Tuesday, July 28, 2009

Most objectionable provisions of Healthcare bill removed.

This just in: The AP reported that a bipartisan group of Senate Finance Committee negotiators has decided to exclude a requirement many congressional Democrats seek that would require businesses to offer coverage to their workers, the so called "employer mandate." Also the provision for a government insurance option was removed.

This is good news. These were the two most objectionable provisions of the plan. I would prefer that the total plan be scraped and Congress go back to the drawing board and develop a plan based on a modified version of the Healthy Americans Act. Maybe that can now happen.

It is too early to know what the impact of the bill will be with these two provisions removed. They seemed to be the heart of the bill. I suspect that the more liberal members of Congress are not going to be happy. With these two provisions removed, the health care reform will probably do no irreparable harm should it pass. This development is a step back from socialized medicine. The bill still leaves us with higher taxes on upper-middle class people and small businesses, an individual mandate that will force all individuals to purchase insurance or pay an additional tax, federally financed abortions, and a massive increase in the federal deficit. I am not sure what it will accomplish.

While part of what is left of the bill still is objectionable, it appears that it will not be a disaster should it pass. It will not create entitlements and expectations that cannot be undone. This will not be the great overhaul of the American system of healthcare. I don't know what Republicans should do now. If Republicans will vote for it, Obama can take credit for passing a bi-partisan healthcare bill and a much worse bill will have been avoided. It may be time to accept that this is the least bad bill we can get and support it.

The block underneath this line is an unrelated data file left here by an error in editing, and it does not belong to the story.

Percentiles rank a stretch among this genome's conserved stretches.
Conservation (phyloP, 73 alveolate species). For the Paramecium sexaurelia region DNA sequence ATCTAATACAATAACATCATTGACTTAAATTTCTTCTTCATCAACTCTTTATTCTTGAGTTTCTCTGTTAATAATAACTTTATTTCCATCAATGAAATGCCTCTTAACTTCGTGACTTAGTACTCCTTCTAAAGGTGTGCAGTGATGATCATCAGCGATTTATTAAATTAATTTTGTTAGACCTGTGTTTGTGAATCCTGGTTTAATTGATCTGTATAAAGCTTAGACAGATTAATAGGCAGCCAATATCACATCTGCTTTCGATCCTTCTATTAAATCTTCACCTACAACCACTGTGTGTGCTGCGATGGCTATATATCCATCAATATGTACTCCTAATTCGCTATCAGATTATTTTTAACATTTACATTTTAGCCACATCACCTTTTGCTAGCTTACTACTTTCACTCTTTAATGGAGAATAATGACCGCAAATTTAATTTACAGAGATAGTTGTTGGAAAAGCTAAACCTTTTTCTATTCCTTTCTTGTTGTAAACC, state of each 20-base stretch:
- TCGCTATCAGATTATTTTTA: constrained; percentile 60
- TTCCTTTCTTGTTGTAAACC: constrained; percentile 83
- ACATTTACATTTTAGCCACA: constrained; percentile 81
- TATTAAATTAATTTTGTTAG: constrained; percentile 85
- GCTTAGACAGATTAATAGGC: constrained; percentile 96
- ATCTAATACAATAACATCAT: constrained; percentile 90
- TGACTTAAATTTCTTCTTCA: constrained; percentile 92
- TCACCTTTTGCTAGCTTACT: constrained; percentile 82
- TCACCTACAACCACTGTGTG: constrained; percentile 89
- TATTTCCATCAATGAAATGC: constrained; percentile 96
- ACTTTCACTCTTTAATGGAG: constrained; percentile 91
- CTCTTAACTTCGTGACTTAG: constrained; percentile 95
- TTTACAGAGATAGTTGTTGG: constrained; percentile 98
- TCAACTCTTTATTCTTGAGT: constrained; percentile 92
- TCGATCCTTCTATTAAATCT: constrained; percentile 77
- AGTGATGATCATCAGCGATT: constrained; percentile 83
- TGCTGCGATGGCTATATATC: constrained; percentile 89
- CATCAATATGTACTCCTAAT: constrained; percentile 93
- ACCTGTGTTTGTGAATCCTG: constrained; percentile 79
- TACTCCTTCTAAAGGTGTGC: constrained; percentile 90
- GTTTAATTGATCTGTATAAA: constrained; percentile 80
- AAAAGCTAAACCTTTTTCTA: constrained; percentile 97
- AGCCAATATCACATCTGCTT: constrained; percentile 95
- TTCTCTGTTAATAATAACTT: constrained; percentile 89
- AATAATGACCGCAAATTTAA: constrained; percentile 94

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  1. Anything that forces a system on people is flawed.

  2. "...it appears that it will not be a disaster should it pass." Respectfully, I must disagree. What about rationing of healthcare (page 29), government mandates of Advance Care Planning (page 425), govenment mandates for end of life programs (page 427)? To me, if we allow this bill to pass, it will be a disaster of great magnitude. Do not be complacent!


  3. Really I don't understand why America was so into abortion when in fact it is anti-life. Can't the government make some move other than abortion to stop unwanted pregnancies and population explosion? Or should the answer be that so much individual rights or freedom enjoyed by teens be cut a little if only to serve the purpose of controlling their sexual behaviors?

  4. Kim,
    With a Democrat in the White House and both houses of Congress controlled by Democrats, they can pass anything they want. Republicans can’t even filibuster. I agree that what is left of the bill still makes it a bad bill, but if a health care bill passes that does not have an employer mandate or government option, then I will consider it a victory. Face it; what we have now is not all that great. Medicare is not sustainable. Health care costs are rising much faster than the cost of living. And, it is true that the number of people losing their insurance is increasing. What is before us is not the answer but the status quo is not acceptable. Something is going to chance. We Republicans did not make the changes that needed to be made when we had the votes. Republicans can stand on principle and we can get an absolutely terrible bill or we can compromise and get only a bad bill. Without those two major provisions, the bill does not transform or overhaul healthcare, it just makes it a little more worse. It does not create entitlements that can’t be undone. Sometime you need to know when to hold ‘em and know when to fold ‘em. We are out of aces.
    If this bill passes,no one will be happy and then when Republicans are stonger we can again look at real reform.